The European Commission (EC) has stopped short of a muted ban on HFCs in refrigerants, opting for a phase down that introduces lower limit benchmarks leading up to 2030.
The EC said the new proposal would reduce today’s greenhouse gas emissions by two thirds by 2030.
It added refrigerators and freezers for commercial use (hermetically sealed systems) for HFCs with global warming potential (GWP) of 2500 or more would be banned from 1 January 2017 and HFCs with GWP of 150 or more prohibited from 1 January 2020.
Recharging of existing refrigeration equipment with a charge size over 5 tonnes of CO2 equivalent with HFC of very high GWP (>2500) will not be permitted from 2020 onwards as more adequate and energy efficient drop-in refrigerants are already widely available on the market, said the proposal.
Options open: EPEE
The European Partnership for Energy and the Environment (EPEE) welcomed the decision, saying a phase down would leave the choice open for each application to select the best solution.
The group, representing the heating, cooling and refrigeration industry, said the phase down would steer industry “along a path to eliminating HFCs with a high GWP where feasible from a health and safety, energy efficiency, technological and economic perspective”.
Andrea Voigt, director general EPEE, said: “If we are serious about reducing emissions, then we need a measure that leaves the choice open for selecting the best solutions for each and every application, everywhere in Europe.”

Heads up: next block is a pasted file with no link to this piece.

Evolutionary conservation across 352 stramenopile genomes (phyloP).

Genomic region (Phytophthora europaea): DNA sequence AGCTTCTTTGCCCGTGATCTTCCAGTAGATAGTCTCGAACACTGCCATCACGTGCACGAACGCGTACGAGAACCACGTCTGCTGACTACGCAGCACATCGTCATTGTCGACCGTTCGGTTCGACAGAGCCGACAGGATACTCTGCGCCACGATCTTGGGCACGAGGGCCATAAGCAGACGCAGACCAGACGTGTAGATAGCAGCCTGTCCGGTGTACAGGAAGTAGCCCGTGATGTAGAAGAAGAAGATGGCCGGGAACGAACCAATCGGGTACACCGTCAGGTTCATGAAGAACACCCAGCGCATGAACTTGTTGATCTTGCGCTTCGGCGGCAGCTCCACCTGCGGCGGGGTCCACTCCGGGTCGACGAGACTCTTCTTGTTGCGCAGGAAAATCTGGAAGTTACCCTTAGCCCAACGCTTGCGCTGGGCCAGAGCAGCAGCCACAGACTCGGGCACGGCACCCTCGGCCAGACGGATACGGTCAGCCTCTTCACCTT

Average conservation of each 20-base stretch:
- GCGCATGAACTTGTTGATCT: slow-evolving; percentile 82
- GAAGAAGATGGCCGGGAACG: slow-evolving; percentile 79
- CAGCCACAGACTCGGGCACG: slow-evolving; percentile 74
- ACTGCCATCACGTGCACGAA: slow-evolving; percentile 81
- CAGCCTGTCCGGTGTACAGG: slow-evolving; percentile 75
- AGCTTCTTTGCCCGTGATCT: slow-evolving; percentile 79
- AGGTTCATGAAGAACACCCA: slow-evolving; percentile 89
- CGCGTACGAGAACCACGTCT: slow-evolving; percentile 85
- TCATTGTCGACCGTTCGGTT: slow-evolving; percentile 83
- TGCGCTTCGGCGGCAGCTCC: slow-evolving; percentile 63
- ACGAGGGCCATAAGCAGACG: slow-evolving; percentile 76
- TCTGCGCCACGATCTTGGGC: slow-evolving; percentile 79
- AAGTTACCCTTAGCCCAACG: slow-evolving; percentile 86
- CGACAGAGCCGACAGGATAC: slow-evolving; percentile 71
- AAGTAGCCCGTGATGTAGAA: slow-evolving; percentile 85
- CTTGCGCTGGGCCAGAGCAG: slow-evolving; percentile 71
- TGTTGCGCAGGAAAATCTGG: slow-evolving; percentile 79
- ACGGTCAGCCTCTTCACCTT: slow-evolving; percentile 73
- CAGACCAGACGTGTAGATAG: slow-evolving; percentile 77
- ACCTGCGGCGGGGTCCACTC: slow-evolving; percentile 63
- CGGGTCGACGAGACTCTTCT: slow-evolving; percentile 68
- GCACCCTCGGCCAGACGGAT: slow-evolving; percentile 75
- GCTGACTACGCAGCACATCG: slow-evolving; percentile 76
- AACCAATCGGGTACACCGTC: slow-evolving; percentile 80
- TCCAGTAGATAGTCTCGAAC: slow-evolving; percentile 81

HFCs (hydrofluorocarbons, made up of hydrogen, florine and carbon) are the most commonly used F-Gases, said EPEE.
One new measure is the introduction of quantitative limits on the supply of bulk HFC substances in the EU, decreasing over time.
“The phase-down mechanism involves a gradually declining cap on the total placement of bulk HFCs (in tonnes of CO2 equivalent) on the market in the EU with a freeze in 2015, followed by a first reduction in 2016 and reaching 21 % of the levels sold in 2008–11 by 2030,” said the proposal.
“Producers of products and equipment who face a restricted supply of F-gases will switch to alternative technologies where feasible.”
Alternatives include non-fluorinated alternatives, CO2, Hydro-carbons, ammonia and HFOs.
The F-Gas Regulation proposal will now go into Co-Decision procedure where EU Commission, member states and parliament will have to come to an agreement.
EPEE said discussions were expected to be “lively” considering the proposal’s “ambitious” nature and urged the Council and European Parliament to reach a final agreement in a single reading.
Speaking before the decision was made, Thomas Spänich, manager R&D and Engineering Skids at GEA, said the firm see natural alternatives to HFCs.
“Natural refrigerants[s] benefit from their efficiency, the long term experience of more than 100 years and the availability of components such as compressors and other necessary equipment.
“The major drawback is the overall public recognition of those refrigerants as hazardous due to their physical properties.”
Oliver Poyet, global business manager for refrigerants at Arkema, said that the firm expects to be able to market the HFO alternative technology and HFO blends for freezers in 2020.
“Fluorinated refrigerants have low toxicity as well as being low to non-flammable products. They provide the best balance between energy efficiency, safety and TEWI, in comparison to toxic (ammonia), flammable (hydrocarbons), or high-pressure (Co2) alternative refrigerants.”